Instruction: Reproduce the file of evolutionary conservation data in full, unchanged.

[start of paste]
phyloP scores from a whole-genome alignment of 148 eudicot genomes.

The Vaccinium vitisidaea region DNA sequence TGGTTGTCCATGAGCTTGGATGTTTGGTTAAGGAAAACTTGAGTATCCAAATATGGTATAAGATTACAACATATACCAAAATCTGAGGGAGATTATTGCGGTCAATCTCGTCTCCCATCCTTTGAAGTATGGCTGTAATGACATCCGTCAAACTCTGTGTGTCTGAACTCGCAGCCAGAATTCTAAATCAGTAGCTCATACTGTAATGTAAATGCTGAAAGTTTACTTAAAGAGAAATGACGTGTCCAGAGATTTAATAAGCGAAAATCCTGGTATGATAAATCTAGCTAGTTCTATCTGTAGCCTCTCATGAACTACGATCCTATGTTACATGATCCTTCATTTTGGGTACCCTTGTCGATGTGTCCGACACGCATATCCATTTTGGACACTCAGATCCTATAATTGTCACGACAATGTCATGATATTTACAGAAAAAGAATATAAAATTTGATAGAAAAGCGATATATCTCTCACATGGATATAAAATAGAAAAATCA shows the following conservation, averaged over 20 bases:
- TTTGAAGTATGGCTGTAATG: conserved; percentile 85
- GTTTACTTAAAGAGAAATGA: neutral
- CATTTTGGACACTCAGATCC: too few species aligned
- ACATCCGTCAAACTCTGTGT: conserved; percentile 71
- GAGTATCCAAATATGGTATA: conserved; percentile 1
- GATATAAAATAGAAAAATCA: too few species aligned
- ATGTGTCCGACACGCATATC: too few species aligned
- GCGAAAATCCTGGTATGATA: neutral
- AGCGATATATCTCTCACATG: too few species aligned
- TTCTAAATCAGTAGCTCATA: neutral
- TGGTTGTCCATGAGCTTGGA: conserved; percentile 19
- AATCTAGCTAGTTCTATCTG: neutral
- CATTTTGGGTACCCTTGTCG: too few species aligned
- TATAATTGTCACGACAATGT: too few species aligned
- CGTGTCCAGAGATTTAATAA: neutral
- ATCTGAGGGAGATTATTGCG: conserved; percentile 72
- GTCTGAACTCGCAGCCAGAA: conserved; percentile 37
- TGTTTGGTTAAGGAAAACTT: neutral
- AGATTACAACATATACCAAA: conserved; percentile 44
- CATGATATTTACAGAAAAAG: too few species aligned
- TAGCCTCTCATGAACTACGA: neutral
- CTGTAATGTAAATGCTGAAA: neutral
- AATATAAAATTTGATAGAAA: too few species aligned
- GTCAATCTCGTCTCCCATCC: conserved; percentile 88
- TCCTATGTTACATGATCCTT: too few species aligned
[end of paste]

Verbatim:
phyloP scores from a whole-genome alignment of 148 eudicot genomes.

The Vaccinium vitisidaea region DNA sequence TGGTTGTCCATGAGCTTGGATGTTTGGTTAAGGAAAACTTGAGTATCCAAATATGGTATAAGATTACAACATATACCAAAATCTGAGGGAGATTATTGCGGTCAATCTCGTCTCCCATCCTTTGAAGTATGGCTGTAATGACATCCGTCAAACTCTGTGTGTCTGAACTCGCAGCCAGAATTCTAAATCAGTAGCTCATACTGTAATGTAAATGCTGAAAGTTTACTTAAAGAGAAATGACGTGTCCAGAGATTTAATAAGCGAAAATCCTGGTATGATAAATCTAGCTAGTTCTATCTGTAGCCTCTCATGAACTACGATCCTATGTTACATGATCCTTCATTTTGGGTACCCTTGTCGATGTGTCCGACACGCATATCCATTTTGGACACTCAGATCCTATAATTGTCACGACAATGTCATGATATTTACAGAAAAAGAATATAAAATTTGATAGAAAAGCGATATATCTCTCACATGGATATAAAATAGAAAAATCA shows the following conservation, averaged over 20 bases:
- TTTGAAGTATGGCTGTAATG: conserved; percentile 85
- GTTTACTTAAAGAGAAATGA: neutral
- CATTTTGGACACTCAGATCC: too few species aligned
- ACATCCGTCAAACTCTGTGT: conserved; percentile 71
- GAGTATCCAAATATGGTATA: conserved; percentile 1
- GATATAAAATAGAAAAATCA: too few species aligned
- ATGTGTCCGACACGCATATC: too few species aligned
- GCGAAAATCCTGGTATGATA: neutral
- AGCGATATATCTCTCACATG: too few species aligned
- TTCTAAATCAGTAGCTCATA: neutral
- TGGTTGTCCATGAGCTTGGA: conserved; percentile 19
- AATCTAGCTAGTTCTATCTG: neutral
- CATTTTGGGTACCCTTGTCG: too few species aligned
- TATAATTGTCACGACAATGT: too few species aligned
- CGTGTCCAGAGATTTAATAA: neutral
- ATCTGAGGGAGATTATTGCG: conserved; percentile 72
- GTCTGAACTCGCAGCCAGAA: conserved; percentile 37
- TGTTTGGTTAAGGAAAACTT: neutral
- AGATTACAACATATACCAAA: conserved; percentile 44
- CATGATATTTACAGAAAAAG: too few species aligned
- TAGCCTCTCATGAACTACGA: neutral
- CTGTAATGTAAATGCTGAAA: neutral
- AATATAAAATTTGATAGAAA: too few species aligned
- GTCAATCTCGTCTCCCATCC: conserved; percentile 88
- TCCTATGTTACATGATCCTT: too few species aligned